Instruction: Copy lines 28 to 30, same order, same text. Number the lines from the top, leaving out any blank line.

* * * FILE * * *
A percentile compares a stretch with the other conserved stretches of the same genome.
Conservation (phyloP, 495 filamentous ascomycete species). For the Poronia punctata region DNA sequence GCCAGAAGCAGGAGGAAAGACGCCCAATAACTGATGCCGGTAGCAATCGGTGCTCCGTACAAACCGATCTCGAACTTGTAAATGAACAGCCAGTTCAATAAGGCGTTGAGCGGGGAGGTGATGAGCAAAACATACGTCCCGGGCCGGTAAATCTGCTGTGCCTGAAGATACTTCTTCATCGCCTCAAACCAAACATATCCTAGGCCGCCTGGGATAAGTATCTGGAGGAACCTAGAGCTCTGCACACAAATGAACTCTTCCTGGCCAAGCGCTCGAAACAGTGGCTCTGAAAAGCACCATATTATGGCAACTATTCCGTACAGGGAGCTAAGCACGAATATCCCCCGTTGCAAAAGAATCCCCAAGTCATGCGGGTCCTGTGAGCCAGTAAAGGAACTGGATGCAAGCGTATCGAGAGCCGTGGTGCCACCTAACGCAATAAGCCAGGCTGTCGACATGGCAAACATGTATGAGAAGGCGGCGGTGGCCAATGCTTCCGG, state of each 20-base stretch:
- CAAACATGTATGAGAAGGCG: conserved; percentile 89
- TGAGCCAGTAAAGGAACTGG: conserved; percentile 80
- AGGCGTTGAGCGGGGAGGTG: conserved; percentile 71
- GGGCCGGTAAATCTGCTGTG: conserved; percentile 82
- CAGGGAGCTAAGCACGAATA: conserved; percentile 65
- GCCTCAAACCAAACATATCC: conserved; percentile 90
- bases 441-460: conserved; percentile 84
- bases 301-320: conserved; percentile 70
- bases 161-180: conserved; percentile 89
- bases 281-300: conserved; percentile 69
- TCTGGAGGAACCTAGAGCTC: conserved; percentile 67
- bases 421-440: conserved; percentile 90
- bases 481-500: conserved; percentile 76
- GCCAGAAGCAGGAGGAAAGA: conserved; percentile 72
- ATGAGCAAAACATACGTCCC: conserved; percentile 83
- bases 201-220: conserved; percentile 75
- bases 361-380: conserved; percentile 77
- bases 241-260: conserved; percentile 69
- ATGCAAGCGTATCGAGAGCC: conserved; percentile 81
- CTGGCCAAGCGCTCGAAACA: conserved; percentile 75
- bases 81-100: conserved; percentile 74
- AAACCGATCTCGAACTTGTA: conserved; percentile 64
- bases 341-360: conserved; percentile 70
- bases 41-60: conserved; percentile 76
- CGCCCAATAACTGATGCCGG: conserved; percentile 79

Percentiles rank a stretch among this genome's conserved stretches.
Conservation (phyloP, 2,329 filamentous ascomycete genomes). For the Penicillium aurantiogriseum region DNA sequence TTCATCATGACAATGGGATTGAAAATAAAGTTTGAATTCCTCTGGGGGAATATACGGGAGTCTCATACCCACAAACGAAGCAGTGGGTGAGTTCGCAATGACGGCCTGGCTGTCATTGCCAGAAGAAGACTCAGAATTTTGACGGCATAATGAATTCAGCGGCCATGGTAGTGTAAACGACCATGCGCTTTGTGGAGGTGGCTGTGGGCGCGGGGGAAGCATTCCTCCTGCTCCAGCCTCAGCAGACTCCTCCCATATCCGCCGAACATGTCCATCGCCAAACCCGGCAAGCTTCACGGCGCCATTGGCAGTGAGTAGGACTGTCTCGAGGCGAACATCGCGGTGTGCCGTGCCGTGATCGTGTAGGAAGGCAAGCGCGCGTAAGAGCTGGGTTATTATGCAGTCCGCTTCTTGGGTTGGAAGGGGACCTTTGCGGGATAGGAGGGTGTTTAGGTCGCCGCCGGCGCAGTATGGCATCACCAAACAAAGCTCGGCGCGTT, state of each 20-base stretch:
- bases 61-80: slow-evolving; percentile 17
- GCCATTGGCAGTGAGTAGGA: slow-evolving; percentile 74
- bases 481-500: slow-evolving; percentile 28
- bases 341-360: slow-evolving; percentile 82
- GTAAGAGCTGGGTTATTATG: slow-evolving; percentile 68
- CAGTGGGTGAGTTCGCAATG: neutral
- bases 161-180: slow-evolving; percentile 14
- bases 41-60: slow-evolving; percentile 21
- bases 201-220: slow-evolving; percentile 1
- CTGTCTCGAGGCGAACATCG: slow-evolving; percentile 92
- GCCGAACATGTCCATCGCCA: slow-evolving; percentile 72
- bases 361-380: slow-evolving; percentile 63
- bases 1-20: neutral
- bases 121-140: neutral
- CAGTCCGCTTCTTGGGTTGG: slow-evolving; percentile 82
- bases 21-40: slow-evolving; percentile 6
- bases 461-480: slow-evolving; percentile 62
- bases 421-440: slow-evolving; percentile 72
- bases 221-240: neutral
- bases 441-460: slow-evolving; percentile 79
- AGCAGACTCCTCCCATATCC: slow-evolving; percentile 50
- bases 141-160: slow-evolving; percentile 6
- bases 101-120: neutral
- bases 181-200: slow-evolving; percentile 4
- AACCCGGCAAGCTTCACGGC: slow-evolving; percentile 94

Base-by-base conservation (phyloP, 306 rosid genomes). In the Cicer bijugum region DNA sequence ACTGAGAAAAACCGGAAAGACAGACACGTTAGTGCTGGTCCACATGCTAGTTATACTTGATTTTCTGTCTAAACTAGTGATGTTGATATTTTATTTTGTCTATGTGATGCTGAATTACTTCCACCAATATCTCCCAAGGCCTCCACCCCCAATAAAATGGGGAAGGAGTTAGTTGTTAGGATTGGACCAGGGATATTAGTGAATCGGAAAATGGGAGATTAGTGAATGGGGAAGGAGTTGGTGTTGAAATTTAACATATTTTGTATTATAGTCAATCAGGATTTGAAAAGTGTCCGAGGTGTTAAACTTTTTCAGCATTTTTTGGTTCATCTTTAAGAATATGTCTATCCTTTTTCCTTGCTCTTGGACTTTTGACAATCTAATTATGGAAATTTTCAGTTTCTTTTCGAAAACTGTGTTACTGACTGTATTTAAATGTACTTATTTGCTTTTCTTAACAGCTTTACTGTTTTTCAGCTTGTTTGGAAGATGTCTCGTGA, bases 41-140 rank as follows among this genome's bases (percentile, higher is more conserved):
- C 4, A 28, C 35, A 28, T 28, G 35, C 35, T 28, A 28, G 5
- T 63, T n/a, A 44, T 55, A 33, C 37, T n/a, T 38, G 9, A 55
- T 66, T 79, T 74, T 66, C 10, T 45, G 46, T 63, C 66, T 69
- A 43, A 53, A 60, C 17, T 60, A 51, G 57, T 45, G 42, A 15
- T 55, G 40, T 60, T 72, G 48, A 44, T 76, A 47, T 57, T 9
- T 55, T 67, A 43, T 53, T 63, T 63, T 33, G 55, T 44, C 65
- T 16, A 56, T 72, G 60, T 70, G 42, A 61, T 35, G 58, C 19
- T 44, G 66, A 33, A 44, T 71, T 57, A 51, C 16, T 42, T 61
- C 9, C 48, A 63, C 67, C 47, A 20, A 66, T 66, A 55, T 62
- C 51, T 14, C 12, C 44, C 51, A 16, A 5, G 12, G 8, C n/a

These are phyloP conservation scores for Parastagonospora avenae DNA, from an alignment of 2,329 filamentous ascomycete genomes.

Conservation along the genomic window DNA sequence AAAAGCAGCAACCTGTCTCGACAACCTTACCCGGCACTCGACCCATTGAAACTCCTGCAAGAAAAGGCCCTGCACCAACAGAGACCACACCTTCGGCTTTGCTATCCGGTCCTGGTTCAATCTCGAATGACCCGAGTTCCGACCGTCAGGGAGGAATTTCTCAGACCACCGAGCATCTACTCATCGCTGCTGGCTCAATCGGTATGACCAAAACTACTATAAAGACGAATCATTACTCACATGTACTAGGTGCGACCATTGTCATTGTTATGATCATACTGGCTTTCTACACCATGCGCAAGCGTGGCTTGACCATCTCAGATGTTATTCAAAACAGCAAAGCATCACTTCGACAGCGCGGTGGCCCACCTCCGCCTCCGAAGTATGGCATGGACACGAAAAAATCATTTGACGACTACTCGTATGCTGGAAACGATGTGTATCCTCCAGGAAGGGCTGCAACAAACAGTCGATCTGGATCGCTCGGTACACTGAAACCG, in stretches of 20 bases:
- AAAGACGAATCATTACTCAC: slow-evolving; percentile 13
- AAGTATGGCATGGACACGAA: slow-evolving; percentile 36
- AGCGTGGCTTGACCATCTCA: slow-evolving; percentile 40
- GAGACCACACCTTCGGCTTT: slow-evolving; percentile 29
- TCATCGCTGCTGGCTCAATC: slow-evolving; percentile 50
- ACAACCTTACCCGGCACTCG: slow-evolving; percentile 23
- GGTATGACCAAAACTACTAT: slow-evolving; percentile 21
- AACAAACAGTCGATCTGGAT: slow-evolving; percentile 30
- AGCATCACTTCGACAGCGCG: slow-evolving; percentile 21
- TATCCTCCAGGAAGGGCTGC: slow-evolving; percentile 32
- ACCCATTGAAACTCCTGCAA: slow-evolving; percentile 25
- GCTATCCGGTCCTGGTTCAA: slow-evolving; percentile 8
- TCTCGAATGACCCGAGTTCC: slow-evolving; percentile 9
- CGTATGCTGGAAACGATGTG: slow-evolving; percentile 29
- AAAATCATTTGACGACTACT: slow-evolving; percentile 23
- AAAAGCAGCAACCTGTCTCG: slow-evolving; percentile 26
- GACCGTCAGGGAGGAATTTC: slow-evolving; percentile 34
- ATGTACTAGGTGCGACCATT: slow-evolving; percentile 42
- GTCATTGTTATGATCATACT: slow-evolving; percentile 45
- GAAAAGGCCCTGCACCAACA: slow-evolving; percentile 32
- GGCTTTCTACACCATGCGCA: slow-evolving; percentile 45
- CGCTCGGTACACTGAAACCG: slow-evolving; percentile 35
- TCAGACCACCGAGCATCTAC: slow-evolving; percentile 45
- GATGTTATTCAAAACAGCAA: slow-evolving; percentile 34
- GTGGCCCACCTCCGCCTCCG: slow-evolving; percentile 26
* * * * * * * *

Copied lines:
Percentiles rank a stretch among this genome's conserved stretches.
Conservation (phyloP, 2,329 filamentous ascomycete genomes). For the Penicillium aurantiogriseum region DNA sequence TTCATCATGACAATGGGATTGAAAATAAAGTTTGAATTCCTCTGGGGGAATATACGGGAGTCTCATACCCACAAACGAAGCAGTGGGTGAGTTCGCAATGACGGCCTGGCTGTCATTGCCAGAAGAAGACTCAGAATTTTGACGGCATAATGAATTCAGCGGCCATGGTAGTGTAAACGACCATGCGCTTTGTGGAGGTGGCTGTGGGCGCGGGGGAAGCATTCCTCCTGCTCCAGCCTCAGCAGACTCCTCCCATATCCGCCGAACATGTCCATCGCCAAACCCGGCAAGCTTCACGGCGCCATTGGCAGTGAGTAGGACTGTCTCGAGGCGAACATCGCGGTGTGCCGTGCCGTGATCGTGTAGGAAGGCAAGCGCGCGTAAGAGCTGGGTTATTATGCAGTCCGCTTCTTGGGTTGGAAGGGGACCTTTGCGGGATAGGAGGGTGTTTAGGTCGCCGCCGGCGCAGTATGGCATCACCAAACAAAGCTCGGCGCGTT, state of each 20-base stretch:
- bases 61-80: slow-evolving; percentile 17